Deadly Boat Ride to Utila, Honduras!

Having not really had any plans after Peru, my whole trip through Central America was more or less planned a day in advance. After returning my scooter, I was passing through Honduras, struck up a conversation with a local and he mentioned he owned a boat that did trips over to Utila Island. I knew that I would have to get back to La Ceiba to head north to Guatemala anyways so we agreed to meet at the same spot the next morning.

Upon arriving at take off point, the guy was nowhere to be seen, and just a few others sitting on their own backpacks. I sat near them, and we started chatting and turns out, we were waiting for the same person. Hearsay led us to believe that something to do with the high winds had delayed his arrival from the other side of the island. Eventually, the captain and boat arrived slowly, and after deliberating if it was safe to take this plywood boat across the roughly 50 km that seperated us on Roatan to Utila.

Main road on Utila Island, Utila, Honduras

The boat trip started out fine. The island providing us some shelter from the wind and waves, but as we started to get farther out, the wind picked up, and so did the swell. Eventually, we were miles away from Roatan and it was a fleeting glimpse in the distance, and then gone. As we looked forward, nothing of Utila was able to be seen. Ok, no worries, I thought, Im sure these guys do this all the time. I then looked to the captain, standing in the middle of the boat at the basic wooden stand with the steering wheel as he was gritting his teeth and battling with the boat. Not a reassuring sight. We took the growing waves on at an angle as to roll up the side, and down the back of them to avoid our little boat taking the brunt head on. Problem with that was the swaying side to side and the water that was allowed over the starboard and port sides. Eventually after about 45 minutes of this, you start to relax and become used to the feeling ... until the boat gives out. The engine sputtered and cut out, and then our little boat was a sitting duck in between the swells, and without movement, this is really where you see and feel the size of the waves and power of mother nature. Thankfully we had put plastic over our bags, as water started to come in over the sides and soak the boat. Finally, the engine coughed back to life and we slowly climbed up the face of the waves, gaining speed. Another 40 or so minutes later, we finally saw a dark line on the horizon. Utila. As we approached the protection from Utila slowed down the wind, waves, and swell. Had a good laugh when the guy at the dock pulling our rope in asked how our trip was and the captain replied "Smooth sailing!" I really needed a beer.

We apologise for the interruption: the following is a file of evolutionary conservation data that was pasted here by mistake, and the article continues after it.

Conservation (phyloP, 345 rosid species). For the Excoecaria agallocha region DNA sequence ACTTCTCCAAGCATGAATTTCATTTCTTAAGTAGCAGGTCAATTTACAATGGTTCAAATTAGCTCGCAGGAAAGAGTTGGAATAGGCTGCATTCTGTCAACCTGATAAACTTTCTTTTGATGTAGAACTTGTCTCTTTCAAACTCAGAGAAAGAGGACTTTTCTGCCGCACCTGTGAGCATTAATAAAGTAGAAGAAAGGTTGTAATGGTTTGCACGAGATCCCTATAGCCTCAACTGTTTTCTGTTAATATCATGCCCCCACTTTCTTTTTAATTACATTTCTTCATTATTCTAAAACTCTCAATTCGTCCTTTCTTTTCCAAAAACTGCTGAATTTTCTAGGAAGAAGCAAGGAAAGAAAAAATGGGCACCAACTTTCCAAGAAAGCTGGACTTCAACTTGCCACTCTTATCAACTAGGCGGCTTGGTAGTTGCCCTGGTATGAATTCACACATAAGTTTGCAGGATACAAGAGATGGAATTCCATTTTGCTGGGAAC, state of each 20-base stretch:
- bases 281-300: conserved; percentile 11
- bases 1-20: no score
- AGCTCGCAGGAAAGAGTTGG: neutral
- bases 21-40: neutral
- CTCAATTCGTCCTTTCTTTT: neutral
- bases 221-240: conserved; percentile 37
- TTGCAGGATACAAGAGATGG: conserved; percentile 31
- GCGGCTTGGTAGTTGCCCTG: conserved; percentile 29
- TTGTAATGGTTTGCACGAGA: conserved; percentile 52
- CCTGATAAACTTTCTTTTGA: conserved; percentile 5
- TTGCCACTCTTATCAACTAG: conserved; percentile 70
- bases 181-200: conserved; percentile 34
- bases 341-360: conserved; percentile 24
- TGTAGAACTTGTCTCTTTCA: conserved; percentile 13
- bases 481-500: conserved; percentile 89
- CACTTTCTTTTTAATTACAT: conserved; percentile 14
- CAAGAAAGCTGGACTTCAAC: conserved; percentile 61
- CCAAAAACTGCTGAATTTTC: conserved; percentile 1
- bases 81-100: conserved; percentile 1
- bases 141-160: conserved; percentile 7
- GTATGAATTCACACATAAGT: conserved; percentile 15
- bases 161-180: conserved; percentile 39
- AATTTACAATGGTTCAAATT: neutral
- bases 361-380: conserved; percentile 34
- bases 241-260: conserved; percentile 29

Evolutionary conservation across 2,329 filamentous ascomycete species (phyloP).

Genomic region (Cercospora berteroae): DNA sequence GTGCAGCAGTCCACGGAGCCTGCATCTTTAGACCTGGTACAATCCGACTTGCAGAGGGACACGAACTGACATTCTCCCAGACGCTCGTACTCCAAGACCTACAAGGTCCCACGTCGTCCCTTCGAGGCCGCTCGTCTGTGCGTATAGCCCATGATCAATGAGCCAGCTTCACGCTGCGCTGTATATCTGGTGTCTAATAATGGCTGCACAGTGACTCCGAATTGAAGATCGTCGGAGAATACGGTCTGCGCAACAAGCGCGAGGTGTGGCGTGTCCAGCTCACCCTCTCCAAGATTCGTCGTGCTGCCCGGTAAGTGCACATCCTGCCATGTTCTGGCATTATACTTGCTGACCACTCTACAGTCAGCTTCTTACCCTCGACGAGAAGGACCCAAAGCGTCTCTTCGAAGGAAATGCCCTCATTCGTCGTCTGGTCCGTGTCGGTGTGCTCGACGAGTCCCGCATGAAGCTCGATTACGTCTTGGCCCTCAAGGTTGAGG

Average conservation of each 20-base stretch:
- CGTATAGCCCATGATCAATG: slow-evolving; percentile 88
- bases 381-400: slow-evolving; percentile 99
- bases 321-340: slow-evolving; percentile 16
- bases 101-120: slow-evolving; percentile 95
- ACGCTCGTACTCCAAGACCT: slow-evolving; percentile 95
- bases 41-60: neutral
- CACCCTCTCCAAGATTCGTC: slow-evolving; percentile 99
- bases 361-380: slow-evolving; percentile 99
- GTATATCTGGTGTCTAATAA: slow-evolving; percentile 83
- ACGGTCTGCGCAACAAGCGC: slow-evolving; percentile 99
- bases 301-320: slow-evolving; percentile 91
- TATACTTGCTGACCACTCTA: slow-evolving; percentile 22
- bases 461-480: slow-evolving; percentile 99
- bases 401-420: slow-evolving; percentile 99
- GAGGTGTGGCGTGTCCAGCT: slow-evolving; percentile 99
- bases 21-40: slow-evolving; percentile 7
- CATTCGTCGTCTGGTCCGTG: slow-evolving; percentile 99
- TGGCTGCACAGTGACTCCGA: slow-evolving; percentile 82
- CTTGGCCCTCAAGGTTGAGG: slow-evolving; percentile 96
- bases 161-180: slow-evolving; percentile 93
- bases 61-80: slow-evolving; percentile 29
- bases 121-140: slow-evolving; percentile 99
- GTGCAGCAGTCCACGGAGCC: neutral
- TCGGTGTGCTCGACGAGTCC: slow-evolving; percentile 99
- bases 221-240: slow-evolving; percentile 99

Underwater Vision, Utila Diving Hostel

Everything on Utila Island is diving. Diving, diving, diving. People only talk about diving, they also make jokes about diving, none of which I understood. Even the hostels are dive shops, so I checked into Underwater Vision. A great open courtyard lined with motel style hostel rooms with access to a little dock and the ocean. Checked into my room, which was filled with a couple Danish people, which was a great welcome, because with Danish people everywhere in South America, I had come to get along well with these extremely friendly people.